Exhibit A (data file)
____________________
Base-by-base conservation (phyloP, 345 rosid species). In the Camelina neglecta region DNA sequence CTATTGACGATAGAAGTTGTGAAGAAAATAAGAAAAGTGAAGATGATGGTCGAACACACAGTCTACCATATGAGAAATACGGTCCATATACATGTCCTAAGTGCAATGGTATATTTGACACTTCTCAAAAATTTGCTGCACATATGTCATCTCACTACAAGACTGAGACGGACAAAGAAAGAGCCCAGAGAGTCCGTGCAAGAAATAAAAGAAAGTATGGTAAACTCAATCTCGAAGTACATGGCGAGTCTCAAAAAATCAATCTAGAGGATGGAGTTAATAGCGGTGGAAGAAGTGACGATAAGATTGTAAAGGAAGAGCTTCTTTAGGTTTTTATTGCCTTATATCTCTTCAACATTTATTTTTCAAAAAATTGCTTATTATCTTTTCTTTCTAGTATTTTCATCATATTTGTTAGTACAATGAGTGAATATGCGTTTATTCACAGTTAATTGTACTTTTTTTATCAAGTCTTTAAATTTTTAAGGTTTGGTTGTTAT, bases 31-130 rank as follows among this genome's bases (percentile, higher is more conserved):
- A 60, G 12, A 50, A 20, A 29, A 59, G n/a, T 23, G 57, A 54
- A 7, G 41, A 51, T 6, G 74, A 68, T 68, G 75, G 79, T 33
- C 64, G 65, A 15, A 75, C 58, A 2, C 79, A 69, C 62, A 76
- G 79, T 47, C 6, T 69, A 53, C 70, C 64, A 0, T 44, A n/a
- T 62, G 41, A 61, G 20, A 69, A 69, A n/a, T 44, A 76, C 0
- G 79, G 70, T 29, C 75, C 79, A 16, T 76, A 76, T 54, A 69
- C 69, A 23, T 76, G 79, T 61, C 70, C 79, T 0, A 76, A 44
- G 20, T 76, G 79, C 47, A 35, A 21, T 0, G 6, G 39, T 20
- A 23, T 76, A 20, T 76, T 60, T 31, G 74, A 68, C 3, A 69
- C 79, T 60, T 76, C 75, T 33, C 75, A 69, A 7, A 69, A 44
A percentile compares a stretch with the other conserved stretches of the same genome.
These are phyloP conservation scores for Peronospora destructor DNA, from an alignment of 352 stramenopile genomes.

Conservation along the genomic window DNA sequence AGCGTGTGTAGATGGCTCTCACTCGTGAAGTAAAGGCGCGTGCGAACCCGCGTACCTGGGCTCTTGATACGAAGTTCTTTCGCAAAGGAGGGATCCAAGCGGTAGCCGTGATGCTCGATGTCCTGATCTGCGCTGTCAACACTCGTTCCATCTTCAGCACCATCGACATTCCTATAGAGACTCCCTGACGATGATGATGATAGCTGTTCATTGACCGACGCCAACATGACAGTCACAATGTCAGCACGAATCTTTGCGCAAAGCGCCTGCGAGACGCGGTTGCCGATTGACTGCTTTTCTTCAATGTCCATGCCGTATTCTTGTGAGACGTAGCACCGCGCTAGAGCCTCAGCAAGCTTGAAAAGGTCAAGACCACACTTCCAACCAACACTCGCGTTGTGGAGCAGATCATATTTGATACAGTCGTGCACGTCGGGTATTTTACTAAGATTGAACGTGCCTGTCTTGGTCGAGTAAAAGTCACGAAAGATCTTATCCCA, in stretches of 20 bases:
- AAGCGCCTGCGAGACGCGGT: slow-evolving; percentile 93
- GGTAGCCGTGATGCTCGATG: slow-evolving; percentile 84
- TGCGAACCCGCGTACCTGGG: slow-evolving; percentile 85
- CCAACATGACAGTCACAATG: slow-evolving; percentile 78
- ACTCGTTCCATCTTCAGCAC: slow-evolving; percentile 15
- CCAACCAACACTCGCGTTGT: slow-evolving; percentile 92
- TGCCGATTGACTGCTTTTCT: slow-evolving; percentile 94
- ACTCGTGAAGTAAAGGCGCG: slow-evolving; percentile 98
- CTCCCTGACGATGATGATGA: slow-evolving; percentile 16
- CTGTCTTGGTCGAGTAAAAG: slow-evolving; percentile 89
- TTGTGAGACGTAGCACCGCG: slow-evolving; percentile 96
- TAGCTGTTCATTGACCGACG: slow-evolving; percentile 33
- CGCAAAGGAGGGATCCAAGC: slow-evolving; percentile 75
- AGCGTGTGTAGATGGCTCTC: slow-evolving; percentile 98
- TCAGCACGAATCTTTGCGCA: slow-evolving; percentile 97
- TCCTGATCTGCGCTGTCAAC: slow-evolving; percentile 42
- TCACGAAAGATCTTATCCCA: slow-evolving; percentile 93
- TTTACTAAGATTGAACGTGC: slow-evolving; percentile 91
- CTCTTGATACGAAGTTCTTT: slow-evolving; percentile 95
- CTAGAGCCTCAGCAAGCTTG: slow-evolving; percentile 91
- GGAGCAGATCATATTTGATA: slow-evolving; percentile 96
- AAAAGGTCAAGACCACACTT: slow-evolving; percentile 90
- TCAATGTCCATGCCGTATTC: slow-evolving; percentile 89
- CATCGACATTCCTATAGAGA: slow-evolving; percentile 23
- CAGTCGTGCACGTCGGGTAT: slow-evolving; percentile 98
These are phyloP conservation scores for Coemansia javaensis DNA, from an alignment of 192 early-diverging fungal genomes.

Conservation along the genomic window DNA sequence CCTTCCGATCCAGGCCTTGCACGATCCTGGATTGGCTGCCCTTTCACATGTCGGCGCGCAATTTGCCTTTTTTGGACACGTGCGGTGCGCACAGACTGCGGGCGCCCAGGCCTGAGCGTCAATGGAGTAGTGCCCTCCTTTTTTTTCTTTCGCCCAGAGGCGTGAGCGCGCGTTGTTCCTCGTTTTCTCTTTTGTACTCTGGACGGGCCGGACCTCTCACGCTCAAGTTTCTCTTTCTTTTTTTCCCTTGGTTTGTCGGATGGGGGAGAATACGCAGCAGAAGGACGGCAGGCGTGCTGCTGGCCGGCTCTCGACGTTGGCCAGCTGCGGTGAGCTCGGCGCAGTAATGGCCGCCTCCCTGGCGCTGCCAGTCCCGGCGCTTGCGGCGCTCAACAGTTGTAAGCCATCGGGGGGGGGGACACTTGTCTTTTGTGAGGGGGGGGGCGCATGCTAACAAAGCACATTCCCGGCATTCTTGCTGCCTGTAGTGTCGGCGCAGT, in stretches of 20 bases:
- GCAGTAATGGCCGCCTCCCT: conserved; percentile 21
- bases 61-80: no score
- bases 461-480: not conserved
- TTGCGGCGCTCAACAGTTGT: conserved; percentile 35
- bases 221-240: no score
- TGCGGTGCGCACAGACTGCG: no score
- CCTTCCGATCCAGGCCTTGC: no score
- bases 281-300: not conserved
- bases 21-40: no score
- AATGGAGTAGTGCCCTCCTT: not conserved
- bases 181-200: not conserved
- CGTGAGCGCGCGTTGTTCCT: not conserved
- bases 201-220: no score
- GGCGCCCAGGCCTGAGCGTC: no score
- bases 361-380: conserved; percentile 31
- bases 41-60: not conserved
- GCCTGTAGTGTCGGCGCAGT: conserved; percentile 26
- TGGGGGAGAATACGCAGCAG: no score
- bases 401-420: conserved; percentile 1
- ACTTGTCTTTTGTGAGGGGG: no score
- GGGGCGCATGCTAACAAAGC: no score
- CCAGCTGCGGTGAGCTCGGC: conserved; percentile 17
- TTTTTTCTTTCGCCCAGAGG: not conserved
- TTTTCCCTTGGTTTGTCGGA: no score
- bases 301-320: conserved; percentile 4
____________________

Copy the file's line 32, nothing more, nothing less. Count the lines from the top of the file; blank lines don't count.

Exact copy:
- TTTACTAAGATTGAACGTGC: slow-evolving; percentile 91